You would think someone who’d worked with kids for so many years wouldn’t make so many errors with language. You may know that a teen who “throws shade” just insulted someone. That one who says, “I’m weak,” is falling on the floor laughing. I only mention all this to set up what happened in my first high school art class.

The class was top loaded with gangly, energetic boys and flirty, imperious girls. Inquisitive, talented students I loved working with. Rich children who vacationed in Paris and Israel, skied at Aspen, surfed in Hawaii, sailed past icebergs in Alaska, and drove brand new cars at sixteen. (More expensive cars than mine.) After too many long moments where I tried to get them to stop talking and start their projects, I would finally say, “Get busy.” Which brought a round of hoots and promises to do exactly that. Sadly, it took me far too long to realize my mistake.

“Get busy” meant to have sex. And “being busy” meant the act was already in play – thankfully not in my class.

I taught art well. Our graduates came back from their first semester of college to tell me they finally understood why I taught the demanding art curriculum they’d mastered. In college art classes they were the stars. Talented, yes, and prepared to think, inquire, and apply skills.

They also taught me a thing or two. I may have majored in English, but I didn’t know everything about language until I taught my first high school students.



Photo courtesy



Wasp Nest

Story is a loose thread pulled until the whole spool unwinds, all the words tumbling out like wasps from a struck nest. The writer arranges them into pleasing patterns of words that sting, of words that placate, of words that provoke. The writer then is the papery hull of the nest, tattered and empty.

Until the next story comes along. Now buzzing with ideas. Building a new nest.


Just a thought 34


Image courtesy




Thou shalt forgive, because one day you will need to be forgiven – the forgotten Eleventh Commandment.

This one was written for me.

I will stop cursing you if you stop killing innocent people.

I will remember those who died as they fled. The ones chewing bubble gum, the ones in their letterman jackets, the ones wearing braces, the ones studying for a test, the ones who stuttered when answering, the ones practicing dance steps.

The ones who were always late, the ones who were always on time, the ones with new haircuts, the ones learning code, the ones who played soccer, the ones who cheered, the ones learning Spanish, the ones learning English, the ones painting in art class.

The ones who forgot their homework, the ones writing an essay, the ones practicing flute, the ones struggling with algebra, the ones struggling with verb tenses, the ones who aced chemistry, the ones who nearly graduated. Oh my God, the ones who nearly graduated.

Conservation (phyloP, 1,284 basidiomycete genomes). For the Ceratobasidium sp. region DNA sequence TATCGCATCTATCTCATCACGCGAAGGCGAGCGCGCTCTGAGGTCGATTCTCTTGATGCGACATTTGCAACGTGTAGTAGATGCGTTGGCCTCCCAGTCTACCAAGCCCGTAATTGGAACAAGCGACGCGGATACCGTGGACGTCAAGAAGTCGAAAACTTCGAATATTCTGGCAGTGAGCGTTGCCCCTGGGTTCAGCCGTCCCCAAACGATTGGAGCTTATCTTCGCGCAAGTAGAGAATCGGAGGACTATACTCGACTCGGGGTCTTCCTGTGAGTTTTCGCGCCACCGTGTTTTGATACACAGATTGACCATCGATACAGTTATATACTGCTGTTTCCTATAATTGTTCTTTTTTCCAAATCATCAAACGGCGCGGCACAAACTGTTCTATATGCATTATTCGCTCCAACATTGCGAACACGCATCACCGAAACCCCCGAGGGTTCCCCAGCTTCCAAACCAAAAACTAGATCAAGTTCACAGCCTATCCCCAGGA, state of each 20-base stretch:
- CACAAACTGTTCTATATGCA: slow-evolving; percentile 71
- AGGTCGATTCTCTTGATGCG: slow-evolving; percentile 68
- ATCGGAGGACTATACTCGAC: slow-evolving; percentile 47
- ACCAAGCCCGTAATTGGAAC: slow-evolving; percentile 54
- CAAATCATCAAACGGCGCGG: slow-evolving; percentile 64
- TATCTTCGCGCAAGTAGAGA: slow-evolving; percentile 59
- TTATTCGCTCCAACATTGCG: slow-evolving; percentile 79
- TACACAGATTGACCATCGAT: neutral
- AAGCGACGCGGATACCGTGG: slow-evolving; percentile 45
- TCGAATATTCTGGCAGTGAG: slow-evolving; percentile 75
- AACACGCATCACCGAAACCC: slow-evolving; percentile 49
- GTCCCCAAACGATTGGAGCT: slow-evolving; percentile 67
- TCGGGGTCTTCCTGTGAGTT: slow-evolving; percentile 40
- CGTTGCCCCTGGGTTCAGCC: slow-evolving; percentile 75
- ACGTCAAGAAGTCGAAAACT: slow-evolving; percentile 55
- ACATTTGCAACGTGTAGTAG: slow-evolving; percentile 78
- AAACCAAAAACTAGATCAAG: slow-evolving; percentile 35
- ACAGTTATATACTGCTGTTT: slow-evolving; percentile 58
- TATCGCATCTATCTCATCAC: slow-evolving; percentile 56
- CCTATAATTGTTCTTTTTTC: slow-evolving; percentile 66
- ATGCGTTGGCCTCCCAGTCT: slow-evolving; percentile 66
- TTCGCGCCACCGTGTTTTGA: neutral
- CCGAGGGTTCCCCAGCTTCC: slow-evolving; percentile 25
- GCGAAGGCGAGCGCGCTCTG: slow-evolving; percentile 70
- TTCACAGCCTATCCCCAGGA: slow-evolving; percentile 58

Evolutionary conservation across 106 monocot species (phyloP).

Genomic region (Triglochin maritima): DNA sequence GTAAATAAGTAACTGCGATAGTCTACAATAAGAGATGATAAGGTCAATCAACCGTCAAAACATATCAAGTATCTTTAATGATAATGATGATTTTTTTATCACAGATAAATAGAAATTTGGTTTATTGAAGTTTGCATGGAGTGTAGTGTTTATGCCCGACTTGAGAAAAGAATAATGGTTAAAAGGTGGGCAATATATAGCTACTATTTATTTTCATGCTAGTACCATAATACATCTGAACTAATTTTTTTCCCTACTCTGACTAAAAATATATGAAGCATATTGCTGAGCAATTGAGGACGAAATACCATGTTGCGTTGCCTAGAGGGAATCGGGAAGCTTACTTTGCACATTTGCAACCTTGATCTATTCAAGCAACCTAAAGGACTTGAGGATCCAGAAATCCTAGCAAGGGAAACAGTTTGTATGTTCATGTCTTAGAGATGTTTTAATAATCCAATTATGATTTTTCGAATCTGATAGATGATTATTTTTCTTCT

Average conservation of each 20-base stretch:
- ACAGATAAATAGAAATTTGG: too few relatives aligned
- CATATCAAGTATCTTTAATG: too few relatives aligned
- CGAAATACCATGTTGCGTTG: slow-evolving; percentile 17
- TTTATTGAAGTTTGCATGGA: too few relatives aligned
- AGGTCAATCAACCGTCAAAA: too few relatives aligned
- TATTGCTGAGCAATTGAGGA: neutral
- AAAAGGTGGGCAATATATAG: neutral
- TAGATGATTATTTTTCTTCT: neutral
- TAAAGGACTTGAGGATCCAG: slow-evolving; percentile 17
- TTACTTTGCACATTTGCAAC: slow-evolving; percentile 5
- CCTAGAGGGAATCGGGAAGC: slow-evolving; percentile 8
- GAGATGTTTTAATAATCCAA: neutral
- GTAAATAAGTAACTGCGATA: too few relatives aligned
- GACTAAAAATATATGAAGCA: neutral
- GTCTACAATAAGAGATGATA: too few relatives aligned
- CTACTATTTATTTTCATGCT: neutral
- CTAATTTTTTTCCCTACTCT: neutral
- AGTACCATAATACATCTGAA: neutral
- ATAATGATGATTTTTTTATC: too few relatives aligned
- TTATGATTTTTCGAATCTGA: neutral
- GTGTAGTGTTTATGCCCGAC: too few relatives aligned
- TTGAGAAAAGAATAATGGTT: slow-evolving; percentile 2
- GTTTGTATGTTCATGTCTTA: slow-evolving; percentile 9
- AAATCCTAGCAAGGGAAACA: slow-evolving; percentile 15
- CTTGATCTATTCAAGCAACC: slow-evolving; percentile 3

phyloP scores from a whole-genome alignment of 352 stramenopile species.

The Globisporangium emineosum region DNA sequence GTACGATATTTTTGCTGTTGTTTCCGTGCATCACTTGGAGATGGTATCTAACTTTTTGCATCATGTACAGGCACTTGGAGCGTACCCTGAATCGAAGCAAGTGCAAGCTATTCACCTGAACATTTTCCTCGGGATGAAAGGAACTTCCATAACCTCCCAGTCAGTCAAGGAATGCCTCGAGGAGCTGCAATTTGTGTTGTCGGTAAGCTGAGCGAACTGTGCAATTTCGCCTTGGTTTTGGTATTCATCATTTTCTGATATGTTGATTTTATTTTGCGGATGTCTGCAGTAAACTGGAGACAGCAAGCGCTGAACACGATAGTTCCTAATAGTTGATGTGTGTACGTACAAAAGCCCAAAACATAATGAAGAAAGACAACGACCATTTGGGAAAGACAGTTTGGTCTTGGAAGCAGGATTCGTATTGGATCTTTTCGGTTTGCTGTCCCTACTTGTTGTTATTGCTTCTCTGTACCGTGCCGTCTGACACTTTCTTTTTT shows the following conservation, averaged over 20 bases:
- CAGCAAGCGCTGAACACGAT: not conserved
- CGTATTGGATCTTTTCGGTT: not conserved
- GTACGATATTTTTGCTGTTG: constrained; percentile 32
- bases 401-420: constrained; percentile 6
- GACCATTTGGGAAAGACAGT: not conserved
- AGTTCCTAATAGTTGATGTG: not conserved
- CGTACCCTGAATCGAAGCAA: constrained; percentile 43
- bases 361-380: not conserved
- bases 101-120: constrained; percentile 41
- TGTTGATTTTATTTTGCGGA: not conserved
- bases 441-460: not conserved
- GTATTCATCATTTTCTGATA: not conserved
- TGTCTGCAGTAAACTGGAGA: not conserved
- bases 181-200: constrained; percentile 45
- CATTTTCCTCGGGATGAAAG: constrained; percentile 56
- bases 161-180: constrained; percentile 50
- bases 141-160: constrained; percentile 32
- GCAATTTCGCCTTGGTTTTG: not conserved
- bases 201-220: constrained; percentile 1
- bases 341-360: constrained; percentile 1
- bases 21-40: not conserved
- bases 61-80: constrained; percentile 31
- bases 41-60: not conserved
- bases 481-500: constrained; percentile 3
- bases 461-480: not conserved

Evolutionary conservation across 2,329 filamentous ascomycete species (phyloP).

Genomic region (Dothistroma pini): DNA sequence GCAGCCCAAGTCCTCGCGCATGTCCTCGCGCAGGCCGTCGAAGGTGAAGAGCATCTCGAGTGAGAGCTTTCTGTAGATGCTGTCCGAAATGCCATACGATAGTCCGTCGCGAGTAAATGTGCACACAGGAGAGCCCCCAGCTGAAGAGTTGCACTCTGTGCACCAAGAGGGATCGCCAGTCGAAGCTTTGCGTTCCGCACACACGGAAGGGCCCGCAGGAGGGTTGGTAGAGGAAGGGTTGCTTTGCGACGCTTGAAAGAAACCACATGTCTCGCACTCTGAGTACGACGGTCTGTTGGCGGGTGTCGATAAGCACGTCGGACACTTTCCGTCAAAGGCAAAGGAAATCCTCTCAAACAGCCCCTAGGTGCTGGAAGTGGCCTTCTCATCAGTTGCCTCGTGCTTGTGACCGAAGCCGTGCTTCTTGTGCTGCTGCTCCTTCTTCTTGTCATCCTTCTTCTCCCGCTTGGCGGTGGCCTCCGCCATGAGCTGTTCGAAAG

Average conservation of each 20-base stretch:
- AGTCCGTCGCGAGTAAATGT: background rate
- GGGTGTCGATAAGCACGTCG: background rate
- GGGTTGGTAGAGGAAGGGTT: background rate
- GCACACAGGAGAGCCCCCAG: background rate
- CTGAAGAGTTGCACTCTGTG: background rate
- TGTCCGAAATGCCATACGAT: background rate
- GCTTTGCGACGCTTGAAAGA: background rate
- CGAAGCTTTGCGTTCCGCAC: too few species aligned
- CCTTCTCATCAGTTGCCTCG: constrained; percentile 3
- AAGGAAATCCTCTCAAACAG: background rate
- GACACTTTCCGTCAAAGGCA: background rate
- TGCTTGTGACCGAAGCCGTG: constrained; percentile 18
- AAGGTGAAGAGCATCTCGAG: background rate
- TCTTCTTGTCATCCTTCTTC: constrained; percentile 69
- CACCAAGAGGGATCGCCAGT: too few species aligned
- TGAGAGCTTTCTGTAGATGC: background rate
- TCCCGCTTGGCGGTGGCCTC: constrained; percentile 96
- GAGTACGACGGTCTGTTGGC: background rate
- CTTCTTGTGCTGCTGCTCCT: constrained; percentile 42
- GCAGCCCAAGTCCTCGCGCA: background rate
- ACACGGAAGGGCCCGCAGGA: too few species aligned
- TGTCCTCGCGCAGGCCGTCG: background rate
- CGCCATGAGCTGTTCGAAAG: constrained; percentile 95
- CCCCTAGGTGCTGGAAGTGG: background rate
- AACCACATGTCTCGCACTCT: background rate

The ones who were crying and frightened.

The ones who died as they hid.

The ones who will never be twenty.

Who will never be twenty.

I will remember their names.

I will not remember your name.

I will forgive.

But sometimes you bastards make it pretty damned hard to forgive.

We’ve all had enough.

Enough already.



In memory of the students and staff at Marjory Stoneman Douglas High School in Parkland, Florida


Just a thought 33


Photo courtesy


For Those We Love

We begin by wailing and sobbing, harrowed with grief over our loss.

We pray for the one who is gone, for we who are left behind, for those who will acquaint only in story.

We beg answers to questions never resolved except in metaphor, thoughts that weigh more than the sum of their words.

We make fists, then open palms, hold hands, and grasp shoulders, swaying as a group so that none fall.

We share memories. One is spellbinding. One is provocative. One is a revelation. One is tender. One makes us laugh.

Our tears dry while the sorrow rises with our amens and we step forward. The first step hesitates, the next holds ground, then we lose count.

We will never forget but we move on but we will never forget.

There is an order to paying tribute to those who have passed. The order controls the bedlam that otherwise imprisons us.

It allows a semblance of freedom from unrelenting despair so we can return to order.

Today, though, I am harrowed with grief.


Just a thought 32


Photo of girl courtesy of CC0 Creative Commons



Hawaiian Baby Doll

We lived in Paradise. Tripler Army Hospital base housing for married officers in Honolulu, Hawaii, to be exact. Our home was an apartment in side by side units that had been converted from the original wooden hospital wards before the iconic pink hospital was built. Opposite our row of housing was a mirror image of the same, separated by a strip of lawn bisected by a row of palm trees. That lawn was my playground, mine and all the other kids who lived there with our physician and officer families.

Although Hawaii is famous for its cooling trade winds and daily tropical showers, I don’t remember either. I was four in the early 1950s, my day marked by playing outside. We were safe, we were free to play. After breakfast all the kids zipped around the lawn, back and forth between houses, going home only for lunch, then dinner as the orange orb of sun settled in for the night and cast Moanalua Ridge in balmy darkness.